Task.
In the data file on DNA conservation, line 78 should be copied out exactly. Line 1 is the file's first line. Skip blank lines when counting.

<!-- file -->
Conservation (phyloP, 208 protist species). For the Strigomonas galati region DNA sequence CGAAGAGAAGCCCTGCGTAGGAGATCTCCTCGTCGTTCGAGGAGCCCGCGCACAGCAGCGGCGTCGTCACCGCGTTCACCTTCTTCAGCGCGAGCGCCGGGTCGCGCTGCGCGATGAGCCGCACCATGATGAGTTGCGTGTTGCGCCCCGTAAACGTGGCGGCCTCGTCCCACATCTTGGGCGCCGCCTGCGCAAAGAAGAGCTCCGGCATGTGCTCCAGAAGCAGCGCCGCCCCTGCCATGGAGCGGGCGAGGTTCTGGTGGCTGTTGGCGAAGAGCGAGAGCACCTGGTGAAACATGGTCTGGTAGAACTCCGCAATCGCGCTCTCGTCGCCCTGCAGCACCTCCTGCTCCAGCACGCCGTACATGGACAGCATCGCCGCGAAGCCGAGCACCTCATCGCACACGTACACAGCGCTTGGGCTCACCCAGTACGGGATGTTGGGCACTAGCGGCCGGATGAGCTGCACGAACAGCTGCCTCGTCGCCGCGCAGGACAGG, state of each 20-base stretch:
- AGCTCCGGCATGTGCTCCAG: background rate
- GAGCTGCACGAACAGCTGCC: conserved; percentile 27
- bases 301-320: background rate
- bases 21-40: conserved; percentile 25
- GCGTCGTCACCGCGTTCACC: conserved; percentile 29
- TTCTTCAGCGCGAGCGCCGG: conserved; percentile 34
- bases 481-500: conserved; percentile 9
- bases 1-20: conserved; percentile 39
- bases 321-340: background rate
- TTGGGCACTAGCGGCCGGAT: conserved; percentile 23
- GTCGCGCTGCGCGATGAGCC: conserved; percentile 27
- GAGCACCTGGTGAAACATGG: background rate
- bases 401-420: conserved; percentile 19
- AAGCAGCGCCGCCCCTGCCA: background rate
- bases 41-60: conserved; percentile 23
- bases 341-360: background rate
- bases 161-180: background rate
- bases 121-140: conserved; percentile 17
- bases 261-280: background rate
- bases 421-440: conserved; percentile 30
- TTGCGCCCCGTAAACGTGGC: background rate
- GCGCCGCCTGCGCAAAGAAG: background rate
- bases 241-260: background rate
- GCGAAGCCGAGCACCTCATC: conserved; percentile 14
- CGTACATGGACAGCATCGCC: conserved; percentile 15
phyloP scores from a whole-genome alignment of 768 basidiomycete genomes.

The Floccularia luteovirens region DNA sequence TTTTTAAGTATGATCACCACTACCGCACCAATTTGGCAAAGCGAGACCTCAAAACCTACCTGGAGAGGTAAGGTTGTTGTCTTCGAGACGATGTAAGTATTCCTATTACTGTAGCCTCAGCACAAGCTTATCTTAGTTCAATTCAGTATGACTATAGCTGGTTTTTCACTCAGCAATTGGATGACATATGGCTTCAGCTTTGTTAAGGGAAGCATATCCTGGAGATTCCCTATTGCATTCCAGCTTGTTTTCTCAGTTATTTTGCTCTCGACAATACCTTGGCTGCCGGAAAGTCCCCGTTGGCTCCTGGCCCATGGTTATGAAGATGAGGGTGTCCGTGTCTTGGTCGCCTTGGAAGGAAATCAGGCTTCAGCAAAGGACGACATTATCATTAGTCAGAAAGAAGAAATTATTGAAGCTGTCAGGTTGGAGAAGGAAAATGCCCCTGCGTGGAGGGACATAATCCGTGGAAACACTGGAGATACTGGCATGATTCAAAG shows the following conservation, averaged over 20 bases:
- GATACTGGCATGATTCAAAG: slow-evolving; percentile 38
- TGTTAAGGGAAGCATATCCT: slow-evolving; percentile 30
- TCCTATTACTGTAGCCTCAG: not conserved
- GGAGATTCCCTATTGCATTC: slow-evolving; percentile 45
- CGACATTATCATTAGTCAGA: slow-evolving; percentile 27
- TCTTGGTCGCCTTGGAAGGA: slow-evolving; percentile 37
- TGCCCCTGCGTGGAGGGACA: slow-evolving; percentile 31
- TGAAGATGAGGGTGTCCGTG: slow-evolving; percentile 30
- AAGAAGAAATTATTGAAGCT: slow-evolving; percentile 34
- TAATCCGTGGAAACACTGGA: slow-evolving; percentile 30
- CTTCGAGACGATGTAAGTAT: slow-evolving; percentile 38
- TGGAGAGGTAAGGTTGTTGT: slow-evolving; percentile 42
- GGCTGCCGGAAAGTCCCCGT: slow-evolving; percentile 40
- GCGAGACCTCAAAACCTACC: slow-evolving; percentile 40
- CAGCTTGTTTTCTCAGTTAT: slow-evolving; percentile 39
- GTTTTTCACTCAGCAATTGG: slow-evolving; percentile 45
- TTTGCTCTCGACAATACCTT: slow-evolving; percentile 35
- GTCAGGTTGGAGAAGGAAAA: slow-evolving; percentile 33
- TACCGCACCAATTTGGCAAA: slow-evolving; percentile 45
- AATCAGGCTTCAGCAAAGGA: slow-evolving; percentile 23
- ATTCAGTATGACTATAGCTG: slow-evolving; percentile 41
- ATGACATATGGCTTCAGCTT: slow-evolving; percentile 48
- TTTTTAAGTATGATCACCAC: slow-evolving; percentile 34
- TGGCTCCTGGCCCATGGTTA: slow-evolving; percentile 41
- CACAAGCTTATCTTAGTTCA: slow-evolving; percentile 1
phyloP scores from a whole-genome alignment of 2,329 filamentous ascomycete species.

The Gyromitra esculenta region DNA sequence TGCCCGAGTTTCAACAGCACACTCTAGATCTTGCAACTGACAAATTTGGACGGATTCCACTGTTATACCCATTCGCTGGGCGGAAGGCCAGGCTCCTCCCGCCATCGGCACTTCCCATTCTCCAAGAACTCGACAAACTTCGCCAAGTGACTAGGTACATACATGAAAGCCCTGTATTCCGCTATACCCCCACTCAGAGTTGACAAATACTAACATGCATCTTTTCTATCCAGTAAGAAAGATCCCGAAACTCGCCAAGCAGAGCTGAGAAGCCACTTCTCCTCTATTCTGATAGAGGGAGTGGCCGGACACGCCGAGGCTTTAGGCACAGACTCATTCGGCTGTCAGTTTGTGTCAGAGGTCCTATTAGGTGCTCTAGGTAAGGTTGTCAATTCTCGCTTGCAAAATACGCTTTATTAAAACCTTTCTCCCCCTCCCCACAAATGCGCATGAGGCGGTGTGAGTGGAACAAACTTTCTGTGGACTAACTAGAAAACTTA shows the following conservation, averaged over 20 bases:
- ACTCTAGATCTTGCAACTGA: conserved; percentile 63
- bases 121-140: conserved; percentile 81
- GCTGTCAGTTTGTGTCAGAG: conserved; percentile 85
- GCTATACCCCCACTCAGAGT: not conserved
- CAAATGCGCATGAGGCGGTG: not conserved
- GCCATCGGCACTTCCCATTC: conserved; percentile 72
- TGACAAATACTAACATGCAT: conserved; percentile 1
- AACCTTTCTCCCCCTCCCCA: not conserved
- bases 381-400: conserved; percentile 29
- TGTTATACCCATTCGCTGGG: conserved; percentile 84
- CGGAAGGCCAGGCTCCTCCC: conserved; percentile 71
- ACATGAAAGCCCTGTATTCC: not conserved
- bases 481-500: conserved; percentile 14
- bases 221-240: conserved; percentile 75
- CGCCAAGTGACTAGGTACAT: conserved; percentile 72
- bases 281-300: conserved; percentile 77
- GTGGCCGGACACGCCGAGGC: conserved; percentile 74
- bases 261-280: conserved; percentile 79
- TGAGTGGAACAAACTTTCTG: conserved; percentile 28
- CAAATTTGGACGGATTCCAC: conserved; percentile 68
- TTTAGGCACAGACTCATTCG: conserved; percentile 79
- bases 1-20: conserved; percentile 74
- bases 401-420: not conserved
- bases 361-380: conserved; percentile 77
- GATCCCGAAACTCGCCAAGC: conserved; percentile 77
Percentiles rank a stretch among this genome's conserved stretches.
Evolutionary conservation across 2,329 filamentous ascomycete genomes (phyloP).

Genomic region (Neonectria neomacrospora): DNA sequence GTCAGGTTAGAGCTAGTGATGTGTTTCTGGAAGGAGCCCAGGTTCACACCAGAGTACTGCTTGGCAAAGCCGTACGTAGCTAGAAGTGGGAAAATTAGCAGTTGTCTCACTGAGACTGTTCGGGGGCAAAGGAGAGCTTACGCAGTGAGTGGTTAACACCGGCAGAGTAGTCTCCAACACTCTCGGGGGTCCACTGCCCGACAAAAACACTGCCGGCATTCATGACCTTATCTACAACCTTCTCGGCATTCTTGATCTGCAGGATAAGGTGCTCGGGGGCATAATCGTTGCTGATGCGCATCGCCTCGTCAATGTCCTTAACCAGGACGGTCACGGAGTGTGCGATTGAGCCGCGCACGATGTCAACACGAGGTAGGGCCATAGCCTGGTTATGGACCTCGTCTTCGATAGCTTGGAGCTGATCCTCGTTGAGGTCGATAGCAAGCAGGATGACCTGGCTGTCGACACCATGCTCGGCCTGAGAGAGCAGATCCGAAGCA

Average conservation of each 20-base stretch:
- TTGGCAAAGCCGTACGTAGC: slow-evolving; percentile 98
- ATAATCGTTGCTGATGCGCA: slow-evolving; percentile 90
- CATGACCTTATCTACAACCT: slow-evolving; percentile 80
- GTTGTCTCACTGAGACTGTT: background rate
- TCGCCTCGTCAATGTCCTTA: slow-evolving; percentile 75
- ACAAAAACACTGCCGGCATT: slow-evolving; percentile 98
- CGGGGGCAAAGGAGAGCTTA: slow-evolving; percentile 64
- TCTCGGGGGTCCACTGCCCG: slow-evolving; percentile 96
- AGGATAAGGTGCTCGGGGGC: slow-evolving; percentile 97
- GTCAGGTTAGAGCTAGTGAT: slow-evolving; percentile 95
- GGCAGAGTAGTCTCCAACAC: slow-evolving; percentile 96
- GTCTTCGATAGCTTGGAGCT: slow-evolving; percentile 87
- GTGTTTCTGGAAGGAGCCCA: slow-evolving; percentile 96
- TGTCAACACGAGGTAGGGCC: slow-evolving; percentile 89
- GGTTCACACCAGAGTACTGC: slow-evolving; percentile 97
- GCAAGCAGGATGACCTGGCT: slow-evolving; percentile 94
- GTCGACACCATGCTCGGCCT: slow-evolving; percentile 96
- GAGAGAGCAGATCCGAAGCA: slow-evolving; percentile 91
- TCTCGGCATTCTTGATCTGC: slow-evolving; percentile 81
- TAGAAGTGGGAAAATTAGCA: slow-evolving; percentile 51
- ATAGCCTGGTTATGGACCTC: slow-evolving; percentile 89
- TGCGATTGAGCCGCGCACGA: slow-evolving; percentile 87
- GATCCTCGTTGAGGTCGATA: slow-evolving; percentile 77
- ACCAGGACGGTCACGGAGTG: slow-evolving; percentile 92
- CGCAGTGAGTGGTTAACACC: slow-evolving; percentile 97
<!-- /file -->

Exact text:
- bases 401-420: not conserved